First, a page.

NACS: Naked Shows Innovation, Pepsi a Willingness to Follow

So if you’ve been waiting for some innovation to come out of PepsiCo’s Naked Emerging Brands Group, it was quietly on display at the NACS Show — albeit briefly.

A cooler showing Naked’s products geared for convenience could be spotted on Sunday, the show’s opening day, demonstrating a pair of new products from the group, which currently manages Naked juices and smoothies, Izze sparkling juices and O.N.E. Coconut Water in its cold-channel portfolio. No sign of the cooler when we went back on Monday — although we admit we make mistakes sometimes — but we nevertheless got the idea — and the sell sheets.

O.N.E. showed a flavor innovation for the first time in quite a while — it’s been since at least 2012 and likely before that — teasing a Vanilla Chai flavor in a 16.9 oz Tetra Pak. It’s due out in late December, according to Pepsi team representatives at NACS. The not-from-concentrate product is non-GMO, and has 50 calories per serving.

The sell sheet on the O.N.E. product introduced a little bit of category insight, indicating the  17.5 – 16.9 oz. size for the product is the highest-velocity package format for coconut water, at about $45 million out of approximately $80 million in the past 12 weeks. Left unsaid — the fact that much of that velocity comes from Vita Coco single-serves as well as canned products as much as they do from O.N.E., as that volume covers those two formats primarily. Zico uses a 14 oz. plastic bottle and 11 oz. Tetra, among others.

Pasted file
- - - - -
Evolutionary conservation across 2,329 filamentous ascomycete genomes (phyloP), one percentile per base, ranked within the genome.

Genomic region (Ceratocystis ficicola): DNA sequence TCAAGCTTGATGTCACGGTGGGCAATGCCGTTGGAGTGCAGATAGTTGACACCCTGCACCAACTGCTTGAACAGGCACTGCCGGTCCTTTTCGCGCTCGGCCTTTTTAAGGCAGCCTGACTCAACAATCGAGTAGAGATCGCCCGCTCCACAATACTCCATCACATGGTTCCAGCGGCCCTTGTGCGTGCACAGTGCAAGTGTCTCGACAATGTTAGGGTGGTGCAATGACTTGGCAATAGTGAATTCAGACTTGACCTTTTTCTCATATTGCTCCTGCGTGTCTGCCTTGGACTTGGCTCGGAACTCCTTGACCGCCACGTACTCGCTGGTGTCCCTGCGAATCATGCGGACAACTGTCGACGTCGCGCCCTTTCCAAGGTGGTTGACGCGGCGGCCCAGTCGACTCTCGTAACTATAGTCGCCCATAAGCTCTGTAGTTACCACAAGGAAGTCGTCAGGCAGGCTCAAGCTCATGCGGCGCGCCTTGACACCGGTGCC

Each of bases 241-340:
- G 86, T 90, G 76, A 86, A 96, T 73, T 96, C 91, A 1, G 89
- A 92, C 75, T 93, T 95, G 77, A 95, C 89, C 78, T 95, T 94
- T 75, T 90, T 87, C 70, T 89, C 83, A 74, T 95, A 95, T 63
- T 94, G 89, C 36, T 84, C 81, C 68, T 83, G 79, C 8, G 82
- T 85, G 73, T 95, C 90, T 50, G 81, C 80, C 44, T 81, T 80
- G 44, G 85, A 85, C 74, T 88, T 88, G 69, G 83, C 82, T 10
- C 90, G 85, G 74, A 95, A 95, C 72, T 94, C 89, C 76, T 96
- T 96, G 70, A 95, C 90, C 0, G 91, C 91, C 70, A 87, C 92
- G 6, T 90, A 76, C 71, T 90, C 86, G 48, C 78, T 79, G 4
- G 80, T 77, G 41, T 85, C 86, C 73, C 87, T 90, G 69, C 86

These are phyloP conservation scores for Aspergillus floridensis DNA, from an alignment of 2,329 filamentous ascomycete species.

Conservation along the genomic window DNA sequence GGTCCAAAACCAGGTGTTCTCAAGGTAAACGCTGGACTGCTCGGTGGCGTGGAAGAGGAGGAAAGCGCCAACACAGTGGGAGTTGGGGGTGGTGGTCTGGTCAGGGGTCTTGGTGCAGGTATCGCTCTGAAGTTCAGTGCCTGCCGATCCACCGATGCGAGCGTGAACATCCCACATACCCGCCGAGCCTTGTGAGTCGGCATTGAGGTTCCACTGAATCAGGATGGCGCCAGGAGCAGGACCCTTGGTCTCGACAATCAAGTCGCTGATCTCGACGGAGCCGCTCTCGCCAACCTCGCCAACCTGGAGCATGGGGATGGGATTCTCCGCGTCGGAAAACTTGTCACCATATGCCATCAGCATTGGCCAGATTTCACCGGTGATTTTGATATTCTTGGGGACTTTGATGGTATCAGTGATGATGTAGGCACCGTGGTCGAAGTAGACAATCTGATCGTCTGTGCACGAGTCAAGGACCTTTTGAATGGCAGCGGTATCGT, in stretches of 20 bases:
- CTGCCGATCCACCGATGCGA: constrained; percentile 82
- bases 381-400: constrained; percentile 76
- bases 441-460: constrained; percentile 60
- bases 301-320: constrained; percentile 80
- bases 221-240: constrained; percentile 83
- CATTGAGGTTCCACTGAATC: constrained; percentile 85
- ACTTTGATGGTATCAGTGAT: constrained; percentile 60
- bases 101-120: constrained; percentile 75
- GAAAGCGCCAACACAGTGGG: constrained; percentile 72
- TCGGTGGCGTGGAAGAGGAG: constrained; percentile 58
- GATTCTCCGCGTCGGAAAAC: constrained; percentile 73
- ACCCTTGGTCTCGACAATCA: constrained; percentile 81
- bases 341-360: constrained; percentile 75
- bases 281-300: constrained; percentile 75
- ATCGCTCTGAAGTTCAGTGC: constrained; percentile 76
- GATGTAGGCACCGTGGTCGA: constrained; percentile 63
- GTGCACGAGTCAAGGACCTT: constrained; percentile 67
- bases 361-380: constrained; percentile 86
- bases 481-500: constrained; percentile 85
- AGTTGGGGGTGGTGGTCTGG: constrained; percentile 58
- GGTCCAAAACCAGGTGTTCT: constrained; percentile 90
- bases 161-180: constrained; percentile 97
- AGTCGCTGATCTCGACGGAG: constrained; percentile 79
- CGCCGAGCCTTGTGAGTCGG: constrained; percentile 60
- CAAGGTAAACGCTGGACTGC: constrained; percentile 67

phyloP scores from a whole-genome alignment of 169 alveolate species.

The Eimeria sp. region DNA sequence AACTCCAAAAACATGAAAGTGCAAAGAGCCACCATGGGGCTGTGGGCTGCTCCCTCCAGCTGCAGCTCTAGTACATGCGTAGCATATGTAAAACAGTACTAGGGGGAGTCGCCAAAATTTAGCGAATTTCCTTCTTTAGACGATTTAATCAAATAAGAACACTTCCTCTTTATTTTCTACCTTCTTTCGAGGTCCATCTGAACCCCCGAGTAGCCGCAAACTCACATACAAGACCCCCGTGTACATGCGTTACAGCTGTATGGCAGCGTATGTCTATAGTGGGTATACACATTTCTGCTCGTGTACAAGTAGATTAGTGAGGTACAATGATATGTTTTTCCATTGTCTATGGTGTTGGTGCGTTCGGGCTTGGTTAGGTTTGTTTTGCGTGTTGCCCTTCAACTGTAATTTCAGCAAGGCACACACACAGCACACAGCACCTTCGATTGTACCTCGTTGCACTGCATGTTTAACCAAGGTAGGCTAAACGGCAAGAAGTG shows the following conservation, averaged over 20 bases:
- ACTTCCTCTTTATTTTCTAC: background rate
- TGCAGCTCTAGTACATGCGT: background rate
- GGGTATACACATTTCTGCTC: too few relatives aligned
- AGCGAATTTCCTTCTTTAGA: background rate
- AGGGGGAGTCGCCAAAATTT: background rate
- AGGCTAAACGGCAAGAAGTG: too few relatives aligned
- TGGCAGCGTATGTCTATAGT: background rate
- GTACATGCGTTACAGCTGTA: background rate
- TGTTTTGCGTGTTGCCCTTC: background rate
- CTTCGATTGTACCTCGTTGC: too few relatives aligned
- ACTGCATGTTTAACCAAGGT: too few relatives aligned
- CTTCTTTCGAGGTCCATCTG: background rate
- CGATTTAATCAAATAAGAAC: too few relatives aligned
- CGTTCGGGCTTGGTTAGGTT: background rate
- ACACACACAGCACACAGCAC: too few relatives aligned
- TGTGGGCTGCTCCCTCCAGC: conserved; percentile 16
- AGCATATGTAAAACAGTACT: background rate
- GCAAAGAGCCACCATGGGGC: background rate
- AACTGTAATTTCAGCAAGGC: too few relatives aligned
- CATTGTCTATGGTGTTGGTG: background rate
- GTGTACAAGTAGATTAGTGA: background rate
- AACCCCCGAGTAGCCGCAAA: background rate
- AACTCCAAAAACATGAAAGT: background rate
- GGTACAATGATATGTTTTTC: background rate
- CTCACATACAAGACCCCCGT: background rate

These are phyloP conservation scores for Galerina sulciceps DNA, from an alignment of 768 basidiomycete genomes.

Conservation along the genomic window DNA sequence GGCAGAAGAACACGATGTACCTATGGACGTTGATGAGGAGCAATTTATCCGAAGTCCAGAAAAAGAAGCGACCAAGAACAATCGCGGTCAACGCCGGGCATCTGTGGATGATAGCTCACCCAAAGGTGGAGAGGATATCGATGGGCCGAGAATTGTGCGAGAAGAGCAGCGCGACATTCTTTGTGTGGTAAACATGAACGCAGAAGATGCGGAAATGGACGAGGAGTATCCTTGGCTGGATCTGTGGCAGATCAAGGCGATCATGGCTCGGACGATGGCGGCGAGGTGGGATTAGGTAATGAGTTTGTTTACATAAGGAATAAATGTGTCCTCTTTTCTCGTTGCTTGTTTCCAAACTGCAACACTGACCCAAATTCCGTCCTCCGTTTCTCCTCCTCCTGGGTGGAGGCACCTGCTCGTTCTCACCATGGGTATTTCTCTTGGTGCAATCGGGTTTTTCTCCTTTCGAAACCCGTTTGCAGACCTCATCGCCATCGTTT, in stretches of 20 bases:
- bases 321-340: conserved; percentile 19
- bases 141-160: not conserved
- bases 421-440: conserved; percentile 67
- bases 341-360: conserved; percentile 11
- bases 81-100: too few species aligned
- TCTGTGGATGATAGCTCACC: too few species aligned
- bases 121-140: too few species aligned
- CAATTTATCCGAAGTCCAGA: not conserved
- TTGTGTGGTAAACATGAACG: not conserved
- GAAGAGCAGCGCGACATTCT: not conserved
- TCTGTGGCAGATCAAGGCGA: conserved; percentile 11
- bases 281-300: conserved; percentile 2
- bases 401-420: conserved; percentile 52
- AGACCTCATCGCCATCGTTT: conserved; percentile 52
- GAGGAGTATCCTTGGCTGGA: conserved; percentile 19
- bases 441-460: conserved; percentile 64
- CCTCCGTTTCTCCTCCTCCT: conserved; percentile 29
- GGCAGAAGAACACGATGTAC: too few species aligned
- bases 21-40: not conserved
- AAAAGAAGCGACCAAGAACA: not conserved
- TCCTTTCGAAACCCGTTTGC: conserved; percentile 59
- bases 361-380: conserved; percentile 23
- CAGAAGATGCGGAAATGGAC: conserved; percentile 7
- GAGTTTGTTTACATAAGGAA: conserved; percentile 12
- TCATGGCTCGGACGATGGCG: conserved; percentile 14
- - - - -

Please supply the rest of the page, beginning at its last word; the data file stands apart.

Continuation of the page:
On the Naked side, the group nodded to the ongoing consumer obsession with protein by indicating the January launch of a Protein & Greens smoothie, with 30 grams of whey and soy protein and kale, wheatgrass, spinach and parsley in the 400 calorie bottle. The 15.2 oz. bottle didn’t show any “all natural” labels.

Also coming from Naked will be a pair of chia smoothies, Chia Sweet Peach and Chia Cherry Lime — both pay homage to the chia seed, which the team termed the “hottest new health and wellness ingredient” with 10 percent of the premium beverage volume in the natural channel.

While the company showed a willingness to hop into the chia pool and swim alongside companies like GT and Mamma Chia, PepsiCo also showed it’s not above putting a motorboat in the water to try to fast-follow other, larger trends. For example, the Lipton Brisk line featured a trio of ½ and ½ products in big can formats: Lemonade, Tropical Lemonade, and Cherry Limeade, all apparently aimed at pulling a pound of flesh from AriZona’s Arnold Palmer hit. Meanwhile, Aquafina Flavorsplash showed that the company isn’t above chasing down the share that Sparkling Ice has gained in the past three to four years, with a trio called “Peelin’ Good,” “Berry Loco,” and “Color Me Kiwi.”

Suggested pricing? You guessed it: $1.49 — or two-for-$2.

On the sports drink front, where Pepsi’s Gatorade brand is the undisputed leader, there’s a major revamp of packaging formats in place designed to appeal to the 13-35 year-old kids, athletes, and physical workers who head to convenience for their electrolyte fix. The brand is rolling out its first major packaging change to its big bottle since it moved from glass into plastic. The new “grippable” 28 oz. size is curved inward, and the wrap is much tighter.

“There’s no air behind it,” said Bob Maguire, G’s senior manager of sales planning.  “When you put it in a cooler, the water doesn’t get behind it, the label pops.”

Labels for Gatorade were popping behind an “iconic moments” series that energized sales Maguire told BevNET, calling it a big win for the brand. The new bottles are rolling out in the entire southern half of the U.S. after the first of the year, he said.